Investigating the neural mechanisms of aversive learning: predictions, prediction errors and the effects of contextual novelty

Project: DFG ProjectsDFG Individual Projects

Project Details


The ability to detect and respond to motivationally relevant information is crucial for survival. While the dopaminergic mesolimbic system, including substantia nigra / ventral tegmental area and nucleus accumbens, has long been associated with reward learning, recent evidence shows that it also codes aversive events. Although this points towards a much more general role in salience processing, it remains unclear whether the mesolimbic system follows a unified coding strategy in aversive and appetitive learning. On the basis of my previous studies, I plan to address this apparent gap in our understanding of basic learning mechanisms by using intracranial recordings in humans (iEEG) as well as combined EEG/fMRI together with psychopharmacology and behavioral tests. This multimodal approach allows a characterization of the underlying neural processes with high temporal and spatial resolution and it offers direct conclusions regarding the role of dopamine. As such, this work will give new and important insights into the functional properties of the human mesolimbic system in aversive learning. From a more clinical perspective, it might allow us to establish new markers of how the healthy brain predicts and adapts to painful stimulation, which is altered in patients suffering from chronic pain.

Key findings

In this project, we aimed to further investigate and specify the role of the mesolimbic system in processing aversive events. We used a variety of behavioral paradigms, MEG, iEEG and fMRI to show that (a) anticipation of aversive events recruits the mesolimbic system and differentially modulates subsequent recognition memory, (b) neural habituation to painful stimuli is modulated by dopamine, and (c) that alpha-beta oscillations in the substantia nigra signal the anticipation of both appetitive and aversive events. As such, our findings provide novel insights into the psychological and physiological mechanisms of aversive processing, and, from a more general perspective, they underline that the dopaminergic mesolimbic system plays a critical role in processing both appetitive and aversive events.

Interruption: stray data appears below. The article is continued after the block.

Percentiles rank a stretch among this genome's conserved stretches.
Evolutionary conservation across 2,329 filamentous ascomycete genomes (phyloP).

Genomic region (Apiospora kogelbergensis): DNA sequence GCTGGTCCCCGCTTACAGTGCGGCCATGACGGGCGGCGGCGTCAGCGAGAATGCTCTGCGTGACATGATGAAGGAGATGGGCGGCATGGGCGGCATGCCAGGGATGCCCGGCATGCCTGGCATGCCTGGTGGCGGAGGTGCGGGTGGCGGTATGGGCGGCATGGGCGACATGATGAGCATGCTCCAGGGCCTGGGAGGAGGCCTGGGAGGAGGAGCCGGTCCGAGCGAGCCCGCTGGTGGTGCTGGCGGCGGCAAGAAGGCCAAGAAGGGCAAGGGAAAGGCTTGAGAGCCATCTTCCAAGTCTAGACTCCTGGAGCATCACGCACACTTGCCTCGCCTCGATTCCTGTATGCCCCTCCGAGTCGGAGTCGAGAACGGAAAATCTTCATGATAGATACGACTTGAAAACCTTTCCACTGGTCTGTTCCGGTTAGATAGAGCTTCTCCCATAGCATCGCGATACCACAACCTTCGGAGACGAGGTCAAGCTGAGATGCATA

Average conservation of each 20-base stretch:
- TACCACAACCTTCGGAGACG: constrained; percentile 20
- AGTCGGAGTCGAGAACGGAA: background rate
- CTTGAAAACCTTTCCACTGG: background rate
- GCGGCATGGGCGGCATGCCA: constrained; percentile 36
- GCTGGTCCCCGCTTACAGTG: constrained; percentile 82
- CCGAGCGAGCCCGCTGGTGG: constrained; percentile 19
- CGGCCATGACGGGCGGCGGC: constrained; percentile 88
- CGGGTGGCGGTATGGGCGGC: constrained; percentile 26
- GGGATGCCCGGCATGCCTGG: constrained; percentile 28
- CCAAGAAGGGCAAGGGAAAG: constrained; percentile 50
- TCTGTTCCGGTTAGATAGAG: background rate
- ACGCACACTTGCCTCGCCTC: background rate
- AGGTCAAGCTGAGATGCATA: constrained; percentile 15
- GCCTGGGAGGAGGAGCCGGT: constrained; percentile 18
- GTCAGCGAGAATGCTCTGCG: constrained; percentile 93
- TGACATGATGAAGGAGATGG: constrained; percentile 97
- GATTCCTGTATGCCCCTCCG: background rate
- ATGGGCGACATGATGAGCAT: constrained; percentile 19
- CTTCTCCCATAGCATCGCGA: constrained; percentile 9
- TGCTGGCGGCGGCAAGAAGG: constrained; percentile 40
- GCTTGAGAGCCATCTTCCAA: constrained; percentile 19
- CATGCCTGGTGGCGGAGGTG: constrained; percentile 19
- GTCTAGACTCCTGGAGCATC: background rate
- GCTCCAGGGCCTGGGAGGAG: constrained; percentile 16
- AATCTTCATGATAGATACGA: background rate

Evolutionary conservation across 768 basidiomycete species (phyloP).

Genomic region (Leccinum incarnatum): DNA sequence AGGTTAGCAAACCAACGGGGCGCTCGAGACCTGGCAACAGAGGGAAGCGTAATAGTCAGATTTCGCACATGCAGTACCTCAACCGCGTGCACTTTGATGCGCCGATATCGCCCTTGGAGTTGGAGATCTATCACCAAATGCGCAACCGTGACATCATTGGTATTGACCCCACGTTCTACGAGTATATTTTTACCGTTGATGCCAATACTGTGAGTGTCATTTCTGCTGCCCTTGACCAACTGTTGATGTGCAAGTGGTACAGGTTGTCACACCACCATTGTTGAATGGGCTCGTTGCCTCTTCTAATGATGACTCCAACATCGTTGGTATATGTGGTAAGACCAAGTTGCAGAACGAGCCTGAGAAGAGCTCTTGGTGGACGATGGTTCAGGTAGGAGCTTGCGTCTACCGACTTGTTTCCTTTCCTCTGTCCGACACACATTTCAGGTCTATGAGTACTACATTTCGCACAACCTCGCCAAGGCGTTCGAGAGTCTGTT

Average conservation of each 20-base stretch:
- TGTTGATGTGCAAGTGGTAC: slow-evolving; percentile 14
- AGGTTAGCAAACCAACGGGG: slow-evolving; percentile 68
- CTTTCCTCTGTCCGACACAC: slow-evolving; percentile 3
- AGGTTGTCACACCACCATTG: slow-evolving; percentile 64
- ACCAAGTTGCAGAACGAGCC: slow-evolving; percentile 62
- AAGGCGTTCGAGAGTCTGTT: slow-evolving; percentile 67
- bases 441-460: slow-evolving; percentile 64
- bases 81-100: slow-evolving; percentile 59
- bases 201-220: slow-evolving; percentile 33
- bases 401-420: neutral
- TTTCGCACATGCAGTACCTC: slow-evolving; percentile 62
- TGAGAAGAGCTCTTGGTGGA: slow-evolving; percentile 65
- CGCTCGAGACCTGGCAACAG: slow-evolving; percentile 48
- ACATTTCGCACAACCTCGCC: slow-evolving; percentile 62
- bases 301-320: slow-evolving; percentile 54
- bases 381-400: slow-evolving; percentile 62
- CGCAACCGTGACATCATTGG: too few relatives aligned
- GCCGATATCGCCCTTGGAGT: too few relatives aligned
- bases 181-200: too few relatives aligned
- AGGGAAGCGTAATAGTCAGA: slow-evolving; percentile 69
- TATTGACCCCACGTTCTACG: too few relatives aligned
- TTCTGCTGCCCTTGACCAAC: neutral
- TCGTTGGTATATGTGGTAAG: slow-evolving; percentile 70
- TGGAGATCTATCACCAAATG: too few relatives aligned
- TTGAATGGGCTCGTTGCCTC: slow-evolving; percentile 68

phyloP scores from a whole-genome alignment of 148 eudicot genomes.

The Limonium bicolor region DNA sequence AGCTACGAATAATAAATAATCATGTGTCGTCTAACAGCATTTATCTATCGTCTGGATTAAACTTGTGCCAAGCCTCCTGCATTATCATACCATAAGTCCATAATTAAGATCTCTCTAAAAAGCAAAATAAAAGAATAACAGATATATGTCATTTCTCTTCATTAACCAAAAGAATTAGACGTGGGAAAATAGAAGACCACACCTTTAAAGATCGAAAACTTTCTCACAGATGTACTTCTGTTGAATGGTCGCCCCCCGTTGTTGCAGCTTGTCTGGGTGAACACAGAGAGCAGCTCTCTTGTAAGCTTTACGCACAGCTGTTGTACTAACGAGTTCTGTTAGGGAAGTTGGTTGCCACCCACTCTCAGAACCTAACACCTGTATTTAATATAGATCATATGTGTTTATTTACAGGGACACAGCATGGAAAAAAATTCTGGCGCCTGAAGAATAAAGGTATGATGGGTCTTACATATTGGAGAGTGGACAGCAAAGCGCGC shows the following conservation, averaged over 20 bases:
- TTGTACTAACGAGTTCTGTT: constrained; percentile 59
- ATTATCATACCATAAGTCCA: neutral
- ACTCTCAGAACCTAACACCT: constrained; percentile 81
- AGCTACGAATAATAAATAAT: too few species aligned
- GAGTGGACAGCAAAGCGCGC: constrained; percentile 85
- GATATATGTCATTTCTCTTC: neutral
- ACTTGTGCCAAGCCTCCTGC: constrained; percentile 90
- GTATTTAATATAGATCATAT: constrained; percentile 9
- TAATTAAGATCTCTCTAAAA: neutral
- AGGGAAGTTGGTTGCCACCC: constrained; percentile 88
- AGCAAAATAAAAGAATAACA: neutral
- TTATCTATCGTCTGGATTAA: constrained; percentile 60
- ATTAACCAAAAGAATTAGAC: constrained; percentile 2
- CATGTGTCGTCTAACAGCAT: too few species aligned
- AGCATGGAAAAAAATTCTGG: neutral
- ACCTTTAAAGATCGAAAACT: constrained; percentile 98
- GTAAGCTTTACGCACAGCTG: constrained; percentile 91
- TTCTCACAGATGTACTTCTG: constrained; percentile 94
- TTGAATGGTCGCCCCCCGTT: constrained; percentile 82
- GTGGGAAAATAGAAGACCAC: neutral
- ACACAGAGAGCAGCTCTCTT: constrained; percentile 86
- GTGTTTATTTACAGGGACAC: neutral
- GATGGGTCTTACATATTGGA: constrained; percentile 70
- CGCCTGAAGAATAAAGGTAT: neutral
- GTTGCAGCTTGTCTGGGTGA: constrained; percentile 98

Effective start/end date01.01.1131.12.19

UN Sustainable Development Goals

In 2015, UN member states agreed to 17 global Sustainable Development Goals (SDGs) to end poverty, protect the planet and ensure prosperity for all. This project contributes towards the following SDG(s):

  • SDG 3 - Good Health and Well-being

Research Areas and Centers

  • Academic Focus: Center for Brain, Behavior and Metabolism (CBBM)

DFG Research Classification Scheme

  • 206-08 Cognitive and Systemic Human Neuroscience
  • 206-04 Cognitive, Systemic and Behavioural Neurobiology


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